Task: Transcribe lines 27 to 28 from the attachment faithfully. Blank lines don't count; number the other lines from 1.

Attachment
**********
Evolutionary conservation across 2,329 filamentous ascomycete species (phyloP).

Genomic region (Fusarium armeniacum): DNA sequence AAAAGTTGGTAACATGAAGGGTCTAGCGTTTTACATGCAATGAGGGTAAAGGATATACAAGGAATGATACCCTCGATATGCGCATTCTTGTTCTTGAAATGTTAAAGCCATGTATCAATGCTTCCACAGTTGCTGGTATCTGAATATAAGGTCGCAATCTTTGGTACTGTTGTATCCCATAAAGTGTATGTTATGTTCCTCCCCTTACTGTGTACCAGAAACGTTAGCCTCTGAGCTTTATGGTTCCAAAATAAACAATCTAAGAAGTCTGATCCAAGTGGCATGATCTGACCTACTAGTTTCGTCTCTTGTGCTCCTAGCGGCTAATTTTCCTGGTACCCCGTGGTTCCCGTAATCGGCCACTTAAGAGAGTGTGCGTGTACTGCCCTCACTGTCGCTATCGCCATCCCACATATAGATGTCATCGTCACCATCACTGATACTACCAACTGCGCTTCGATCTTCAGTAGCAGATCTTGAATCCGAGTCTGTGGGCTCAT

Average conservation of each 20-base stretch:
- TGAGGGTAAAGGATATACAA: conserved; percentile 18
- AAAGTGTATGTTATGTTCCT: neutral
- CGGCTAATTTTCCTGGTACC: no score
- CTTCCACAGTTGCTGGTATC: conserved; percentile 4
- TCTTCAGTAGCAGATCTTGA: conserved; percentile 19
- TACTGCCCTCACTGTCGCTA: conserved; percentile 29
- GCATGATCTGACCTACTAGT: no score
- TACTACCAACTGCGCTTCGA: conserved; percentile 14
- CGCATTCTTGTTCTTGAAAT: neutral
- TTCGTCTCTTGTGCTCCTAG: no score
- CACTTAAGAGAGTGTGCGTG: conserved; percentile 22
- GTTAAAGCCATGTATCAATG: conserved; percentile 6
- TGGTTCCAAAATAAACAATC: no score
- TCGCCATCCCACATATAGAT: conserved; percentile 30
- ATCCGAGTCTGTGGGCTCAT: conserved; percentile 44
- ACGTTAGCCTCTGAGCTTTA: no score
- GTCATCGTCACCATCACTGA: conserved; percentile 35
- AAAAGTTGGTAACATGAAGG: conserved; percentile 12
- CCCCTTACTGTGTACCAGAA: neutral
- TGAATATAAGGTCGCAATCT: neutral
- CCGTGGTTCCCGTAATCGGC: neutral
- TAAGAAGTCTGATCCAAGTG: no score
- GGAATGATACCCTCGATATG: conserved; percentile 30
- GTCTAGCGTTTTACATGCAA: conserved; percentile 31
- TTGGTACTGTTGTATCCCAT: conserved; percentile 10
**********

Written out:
- GTCTAGCGTTTTACATGCAA: conserved; percentile 31
- TTGGTACTGTTGTATCCCAT: conserved; percentile 10